Mr. Wake’s arsenal has expanded greatly this time around, as has the variety of his foes. The Dark Presence manifests itself in many new forms, including creepy-crawler spiders, giant hillbillies armed with circular saws, Taken that can shapeshift back and forth between physical form and a flock of crows or divide into two separate beings when light shines on them, and fountains of darkness that constantly spew forth enemies. Action has clearly taken over in American Nightmare, and Remedy has tailored the weapons, enemies and level designs to compliment the refocused gameplay (no more driving sections, thank God!).

All told, the story mode can probably be completed in a single sitting if you decide to power through, avoiding the collectible manuscript pages, radio shows and disturbing TV messages left behind by Mr. Scratch. Hunt for and view all of these collectibles–which do add meaningful narrative value, by the way–and you’re looking at a campaign comprised of a good five to six hours of material. I’d say that’s pretty substantial for a $15 downloadable–and amazingly the story mode is only half of what this game has to offer.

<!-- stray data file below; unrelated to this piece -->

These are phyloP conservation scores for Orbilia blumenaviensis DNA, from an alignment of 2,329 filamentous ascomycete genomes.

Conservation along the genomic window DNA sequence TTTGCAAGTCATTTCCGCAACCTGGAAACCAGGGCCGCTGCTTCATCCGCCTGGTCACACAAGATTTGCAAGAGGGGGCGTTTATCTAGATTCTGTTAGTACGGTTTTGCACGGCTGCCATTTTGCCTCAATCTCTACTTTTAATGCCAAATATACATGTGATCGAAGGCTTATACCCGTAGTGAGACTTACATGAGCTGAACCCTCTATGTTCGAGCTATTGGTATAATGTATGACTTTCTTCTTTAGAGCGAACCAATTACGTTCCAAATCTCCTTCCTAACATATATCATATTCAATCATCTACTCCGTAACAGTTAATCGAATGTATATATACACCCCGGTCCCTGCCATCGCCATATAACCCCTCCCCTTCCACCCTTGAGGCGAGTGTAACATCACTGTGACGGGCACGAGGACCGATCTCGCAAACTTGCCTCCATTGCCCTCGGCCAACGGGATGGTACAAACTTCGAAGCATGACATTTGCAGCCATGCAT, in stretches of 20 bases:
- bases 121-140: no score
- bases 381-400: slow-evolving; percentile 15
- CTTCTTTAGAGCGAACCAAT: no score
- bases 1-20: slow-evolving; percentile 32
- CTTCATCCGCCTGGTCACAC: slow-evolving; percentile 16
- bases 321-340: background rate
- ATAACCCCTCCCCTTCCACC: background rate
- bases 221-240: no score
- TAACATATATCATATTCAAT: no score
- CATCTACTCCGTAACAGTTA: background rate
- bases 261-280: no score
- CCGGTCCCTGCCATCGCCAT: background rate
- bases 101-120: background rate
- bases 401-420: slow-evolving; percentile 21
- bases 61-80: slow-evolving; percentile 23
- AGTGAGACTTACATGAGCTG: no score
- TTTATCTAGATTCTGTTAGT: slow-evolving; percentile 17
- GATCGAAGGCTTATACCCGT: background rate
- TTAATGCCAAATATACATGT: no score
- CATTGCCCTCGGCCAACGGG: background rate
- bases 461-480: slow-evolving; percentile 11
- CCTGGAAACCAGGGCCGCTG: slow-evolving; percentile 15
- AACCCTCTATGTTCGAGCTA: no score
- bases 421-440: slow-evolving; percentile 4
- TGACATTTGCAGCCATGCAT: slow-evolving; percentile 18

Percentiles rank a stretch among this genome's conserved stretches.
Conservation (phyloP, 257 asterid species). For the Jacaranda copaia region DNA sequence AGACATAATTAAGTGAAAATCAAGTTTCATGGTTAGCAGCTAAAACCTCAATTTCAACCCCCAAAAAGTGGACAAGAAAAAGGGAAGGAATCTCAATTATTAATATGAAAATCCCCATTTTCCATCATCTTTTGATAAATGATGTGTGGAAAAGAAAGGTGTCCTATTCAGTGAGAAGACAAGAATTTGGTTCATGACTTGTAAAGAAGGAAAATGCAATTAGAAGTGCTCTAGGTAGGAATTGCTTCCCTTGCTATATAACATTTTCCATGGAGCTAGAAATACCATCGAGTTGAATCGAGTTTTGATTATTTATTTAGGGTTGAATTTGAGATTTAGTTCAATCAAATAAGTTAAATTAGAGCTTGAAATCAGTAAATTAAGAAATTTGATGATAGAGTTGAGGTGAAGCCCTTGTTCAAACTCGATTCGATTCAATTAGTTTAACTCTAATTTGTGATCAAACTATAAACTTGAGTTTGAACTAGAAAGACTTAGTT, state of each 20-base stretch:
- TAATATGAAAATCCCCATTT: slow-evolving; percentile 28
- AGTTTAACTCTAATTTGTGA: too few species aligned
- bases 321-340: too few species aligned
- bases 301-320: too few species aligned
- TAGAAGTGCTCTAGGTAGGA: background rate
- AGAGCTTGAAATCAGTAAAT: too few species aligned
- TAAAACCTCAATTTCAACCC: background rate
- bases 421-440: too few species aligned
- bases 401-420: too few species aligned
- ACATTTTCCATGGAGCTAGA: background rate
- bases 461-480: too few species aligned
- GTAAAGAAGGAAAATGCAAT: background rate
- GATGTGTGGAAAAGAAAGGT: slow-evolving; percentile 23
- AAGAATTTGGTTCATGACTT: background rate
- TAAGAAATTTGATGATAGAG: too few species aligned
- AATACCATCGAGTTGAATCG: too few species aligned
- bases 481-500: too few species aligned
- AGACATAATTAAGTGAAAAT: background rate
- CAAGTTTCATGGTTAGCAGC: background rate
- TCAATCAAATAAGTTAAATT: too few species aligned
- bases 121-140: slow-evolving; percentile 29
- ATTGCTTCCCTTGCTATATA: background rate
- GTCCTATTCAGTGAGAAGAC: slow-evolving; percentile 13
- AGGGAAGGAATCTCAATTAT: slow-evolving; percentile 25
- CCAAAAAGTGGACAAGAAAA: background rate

By collecting manuscript pages, weapon crates containing more powerful firearms can be opened, both within the campaign’s missions and in the separate arcade mode. Fight till Dawn is the other key component to the American Nightmare package, a single-player survival mode challenging players to survive escalating waves of the Taken until the break of dawn—in game terms that means keeping Mr. Wake upright for 10 straight minutes while building up a high score to be proud of in the process.